Wind developers in Oklahoma and across the rest of the country might not fully embrace the tax reform plan passed over the weekend by the U.S. Senate.
That’s because it would reduce the number of years that developers were allowed to claim the wind production tax credit, according to a report by E and E News.
The head of one trade group calls it a “bad precedent.” Dylan Reed is head of congressional affairs at Advanced energy Economy and said, “You pass laws; businesses go out and spend based on those laws. And then five years later, congress goes back and changes that law and undermines the market.”
Sounds very much like what happened in Oklahoma when the legislature in the past year decided to eliminate tax credits it had originally given the wind industry in order to attract it to the state.
Under what the Republicans wrote in the bill,the credits would be paid out over ten years and the amount of time that wind developers can claim a tax credit will be reduced by six years.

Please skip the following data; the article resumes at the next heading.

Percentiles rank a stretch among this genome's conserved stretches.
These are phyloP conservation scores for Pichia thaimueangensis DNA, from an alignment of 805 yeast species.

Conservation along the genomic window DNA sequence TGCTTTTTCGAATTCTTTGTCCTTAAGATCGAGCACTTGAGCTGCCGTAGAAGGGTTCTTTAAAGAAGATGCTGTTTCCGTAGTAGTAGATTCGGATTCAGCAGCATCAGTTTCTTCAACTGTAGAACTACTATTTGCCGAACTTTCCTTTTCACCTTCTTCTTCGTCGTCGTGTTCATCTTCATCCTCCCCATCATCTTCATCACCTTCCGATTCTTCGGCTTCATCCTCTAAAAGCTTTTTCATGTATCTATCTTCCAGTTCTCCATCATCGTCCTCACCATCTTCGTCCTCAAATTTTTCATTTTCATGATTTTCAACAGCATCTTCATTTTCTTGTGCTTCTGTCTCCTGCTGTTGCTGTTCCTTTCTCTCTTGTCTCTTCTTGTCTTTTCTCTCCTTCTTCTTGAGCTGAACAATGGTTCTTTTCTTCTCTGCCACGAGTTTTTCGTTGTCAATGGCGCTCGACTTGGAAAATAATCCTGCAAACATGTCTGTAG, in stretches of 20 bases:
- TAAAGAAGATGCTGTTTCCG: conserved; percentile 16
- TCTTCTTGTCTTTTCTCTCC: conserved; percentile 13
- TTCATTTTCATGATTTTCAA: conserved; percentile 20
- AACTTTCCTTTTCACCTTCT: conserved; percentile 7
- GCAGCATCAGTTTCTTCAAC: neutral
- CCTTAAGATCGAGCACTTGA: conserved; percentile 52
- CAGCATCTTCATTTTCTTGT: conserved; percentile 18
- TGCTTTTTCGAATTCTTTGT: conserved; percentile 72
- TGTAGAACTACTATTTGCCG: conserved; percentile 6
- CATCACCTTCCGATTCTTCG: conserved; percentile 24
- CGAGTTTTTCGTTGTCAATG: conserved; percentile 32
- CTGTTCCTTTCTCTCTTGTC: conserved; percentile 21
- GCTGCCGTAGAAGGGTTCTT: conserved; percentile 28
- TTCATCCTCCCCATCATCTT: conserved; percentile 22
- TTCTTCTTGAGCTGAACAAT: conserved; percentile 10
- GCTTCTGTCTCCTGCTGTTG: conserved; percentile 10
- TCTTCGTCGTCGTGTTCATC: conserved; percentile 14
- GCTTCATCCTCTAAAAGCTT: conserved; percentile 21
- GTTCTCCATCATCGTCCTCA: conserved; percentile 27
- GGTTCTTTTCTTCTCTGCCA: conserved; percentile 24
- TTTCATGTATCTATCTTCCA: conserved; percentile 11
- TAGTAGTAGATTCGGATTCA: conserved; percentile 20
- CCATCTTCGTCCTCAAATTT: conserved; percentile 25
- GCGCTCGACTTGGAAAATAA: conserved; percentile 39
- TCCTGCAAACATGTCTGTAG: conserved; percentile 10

Nationally, the production tax credit on wind projects is 2.3 cents per kilowatt-hour. The credit will eventually phase out by 2020.
Further, most of the projects built in the U.S. are reported to be supported by tax equity investment.
“I think we will see some investors drop out because they think they’ll be subject to the tax given the structure of their operations,” said Elias Hinckley, an energy and tax attorney at law firm K and L Gates LLP. “There will be others that take a wait-and-see approach.”